In a bold move, Germany is considering to only allow the sale of zero-emissions vehicles by 2030. That's 13 short years away.
It's bold because something that grand for Canada could likely never be achieved, let alone discussed. The current crop of small electric cars lacks the range and utility to work for any Canadian living outside of, or traveling between, major metropolitan areas. A standard trip in Manitoba, for example, is to go from Brandon to Winnipeg, which is about 200 kilometres.
And then there's winter. Six months of it in many places. Frigid weather absolutely slaughters battery performance. In January, with the seat and interior heaters on full blast and all electrical systems running harder and longer, I've drained a Chevrolet Volt battery in just 15 kilometres. That was also while pushing a few inches of snow. In the winter there is no such thing as low rolling resistance.
So, where does Ontario get off wanting five per cent of all new-vehicle passenger-car sales to be electrics? (See story on page 16.) That would be about 14,000 vehicles per year when there are only 7,000 on the road now, in total.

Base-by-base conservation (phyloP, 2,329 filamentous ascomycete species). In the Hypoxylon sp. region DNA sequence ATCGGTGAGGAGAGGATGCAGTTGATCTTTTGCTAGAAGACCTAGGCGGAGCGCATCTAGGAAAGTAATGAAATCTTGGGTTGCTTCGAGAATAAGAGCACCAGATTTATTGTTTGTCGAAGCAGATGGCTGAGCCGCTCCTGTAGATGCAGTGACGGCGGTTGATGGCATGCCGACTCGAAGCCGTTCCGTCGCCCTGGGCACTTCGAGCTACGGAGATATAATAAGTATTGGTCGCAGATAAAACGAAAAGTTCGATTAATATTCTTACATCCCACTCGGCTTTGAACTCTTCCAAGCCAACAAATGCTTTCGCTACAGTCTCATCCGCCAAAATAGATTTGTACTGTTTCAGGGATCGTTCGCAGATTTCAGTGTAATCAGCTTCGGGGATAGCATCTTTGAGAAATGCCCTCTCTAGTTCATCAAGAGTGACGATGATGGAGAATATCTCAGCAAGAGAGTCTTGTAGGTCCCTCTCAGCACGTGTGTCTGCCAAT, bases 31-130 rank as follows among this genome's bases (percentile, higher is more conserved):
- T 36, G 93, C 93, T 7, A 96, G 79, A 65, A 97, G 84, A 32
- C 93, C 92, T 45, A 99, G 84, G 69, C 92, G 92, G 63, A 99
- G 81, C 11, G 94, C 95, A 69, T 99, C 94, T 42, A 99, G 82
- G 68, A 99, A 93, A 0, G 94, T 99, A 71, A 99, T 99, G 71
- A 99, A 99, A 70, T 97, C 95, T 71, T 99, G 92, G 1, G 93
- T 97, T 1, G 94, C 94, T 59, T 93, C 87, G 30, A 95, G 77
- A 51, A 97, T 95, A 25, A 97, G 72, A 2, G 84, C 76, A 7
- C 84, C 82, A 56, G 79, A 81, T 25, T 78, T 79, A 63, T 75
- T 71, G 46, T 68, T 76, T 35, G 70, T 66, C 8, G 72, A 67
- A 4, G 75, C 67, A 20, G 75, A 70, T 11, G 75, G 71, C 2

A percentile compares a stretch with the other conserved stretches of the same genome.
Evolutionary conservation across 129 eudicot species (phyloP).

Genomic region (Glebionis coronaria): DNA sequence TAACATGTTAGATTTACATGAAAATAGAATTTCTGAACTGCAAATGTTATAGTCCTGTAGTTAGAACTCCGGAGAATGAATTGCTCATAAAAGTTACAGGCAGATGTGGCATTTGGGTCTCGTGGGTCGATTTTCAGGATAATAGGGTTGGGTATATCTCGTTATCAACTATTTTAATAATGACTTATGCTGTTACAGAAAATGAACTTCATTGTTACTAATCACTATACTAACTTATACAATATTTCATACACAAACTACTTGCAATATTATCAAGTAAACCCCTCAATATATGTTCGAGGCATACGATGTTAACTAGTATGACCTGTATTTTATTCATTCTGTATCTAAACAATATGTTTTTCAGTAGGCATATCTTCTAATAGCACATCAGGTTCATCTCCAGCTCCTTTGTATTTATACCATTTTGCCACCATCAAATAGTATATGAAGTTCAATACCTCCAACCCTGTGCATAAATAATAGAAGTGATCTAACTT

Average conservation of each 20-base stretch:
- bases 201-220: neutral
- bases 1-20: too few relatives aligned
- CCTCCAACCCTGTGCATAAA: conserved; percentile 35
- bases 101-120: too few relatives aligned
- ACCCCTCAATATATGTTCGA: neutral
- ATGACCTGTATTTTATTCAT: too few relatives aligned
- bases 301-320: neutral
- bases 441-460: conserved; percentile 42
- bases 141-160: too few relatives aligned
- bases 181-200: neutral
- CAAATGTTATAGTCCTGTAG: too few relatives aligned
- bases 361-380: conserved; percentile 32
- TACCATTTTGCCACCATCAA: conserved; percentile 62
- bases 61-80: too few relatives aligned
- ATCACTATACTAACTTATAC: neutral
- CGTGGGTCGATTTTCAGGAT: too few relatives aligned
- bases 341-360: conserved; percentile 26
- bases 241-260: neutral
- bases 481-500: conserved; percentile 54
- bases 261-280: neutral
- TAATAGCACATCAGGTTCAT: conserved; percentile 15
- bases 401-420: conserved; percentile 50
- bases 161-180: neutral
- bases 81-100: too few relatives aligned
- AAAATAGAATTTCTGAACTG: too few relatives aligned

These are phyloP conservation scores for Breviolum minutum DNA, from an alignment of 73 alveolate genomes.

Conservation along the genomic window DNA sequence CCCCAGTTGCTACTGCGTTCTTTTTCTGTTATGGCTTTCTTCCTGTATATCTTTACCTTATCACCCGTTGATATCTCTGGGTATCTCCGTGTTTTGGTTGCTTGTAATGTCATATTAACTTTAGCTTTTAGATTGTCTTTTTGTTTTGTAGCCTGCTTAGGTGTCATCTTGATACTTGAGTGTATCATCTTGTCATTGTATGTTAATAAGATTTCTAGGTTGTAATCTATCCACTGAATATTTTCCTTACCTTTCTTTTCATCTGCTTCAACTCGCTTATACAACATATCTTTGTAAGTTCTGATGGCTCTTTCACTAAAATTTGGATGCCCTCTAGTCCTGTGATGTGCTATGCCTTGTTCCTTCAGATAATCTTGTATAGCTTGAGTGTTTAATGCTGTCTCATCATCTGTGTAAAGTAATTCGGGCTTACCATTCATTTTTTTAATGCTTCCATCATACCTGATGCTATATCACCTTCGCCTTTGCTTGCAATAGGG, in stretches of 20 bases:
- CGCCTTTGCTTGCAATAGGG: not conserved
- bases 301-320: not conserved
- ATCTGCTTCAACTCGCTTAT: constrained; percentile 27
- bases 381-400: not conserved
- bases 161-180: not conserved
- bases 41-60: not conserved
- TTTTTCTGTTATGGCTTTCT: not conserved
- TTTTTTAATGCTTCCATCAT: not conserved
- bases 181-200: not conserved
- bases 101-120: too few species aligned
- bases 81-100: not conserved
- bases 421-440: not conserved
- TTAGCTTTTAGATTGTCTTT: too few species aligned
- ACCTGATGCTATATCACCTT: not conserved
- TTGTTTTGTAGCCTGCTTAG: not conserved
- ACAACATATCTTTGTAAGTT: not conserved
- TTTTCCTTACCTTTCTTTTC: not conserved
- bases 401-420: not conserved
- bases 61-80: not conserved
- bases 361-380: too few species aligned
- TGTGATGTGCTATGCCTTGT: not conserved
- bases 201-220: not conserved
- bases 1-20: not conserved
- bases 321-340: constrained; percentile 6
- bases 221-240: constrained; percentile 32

To make EV ownership more appealing - or less aggravating, rather - the Ontario government will spend $20 million to install nearly 500 charging stations in high-traffic corridors. All good then?
Not quite. Five per cent is ambitious not just because there's a current lack of public charging stations, but also because only about two percent of all the vehicles for sale in Canada are of the plug-in variety. And that's being generous. It's not just a range-anxiety issue, but a product issue. There isn't enough EV variety and options and certainly not at a price that's even remotely competitive with equivalently sized fossil-fuel vehicles.
Canadians buy trucks. They buy CR-Vs and CX-5s. They need to haul lumber, go on summer vacation in the Rockies while towing a camper. They need to travel to hockey tournaments all over rural Saskatchewan. And there isn't an electric vehicle on the market that can do the job. With usefulness as the only parameter, what electric vehicle should they choose? A BMW i3? A Leaf? Of course not, but there's hope. With more charging stations, automakers will have no choice but to eventually build electric vehicles that Canadians can use. Is 2030 that unrealistic?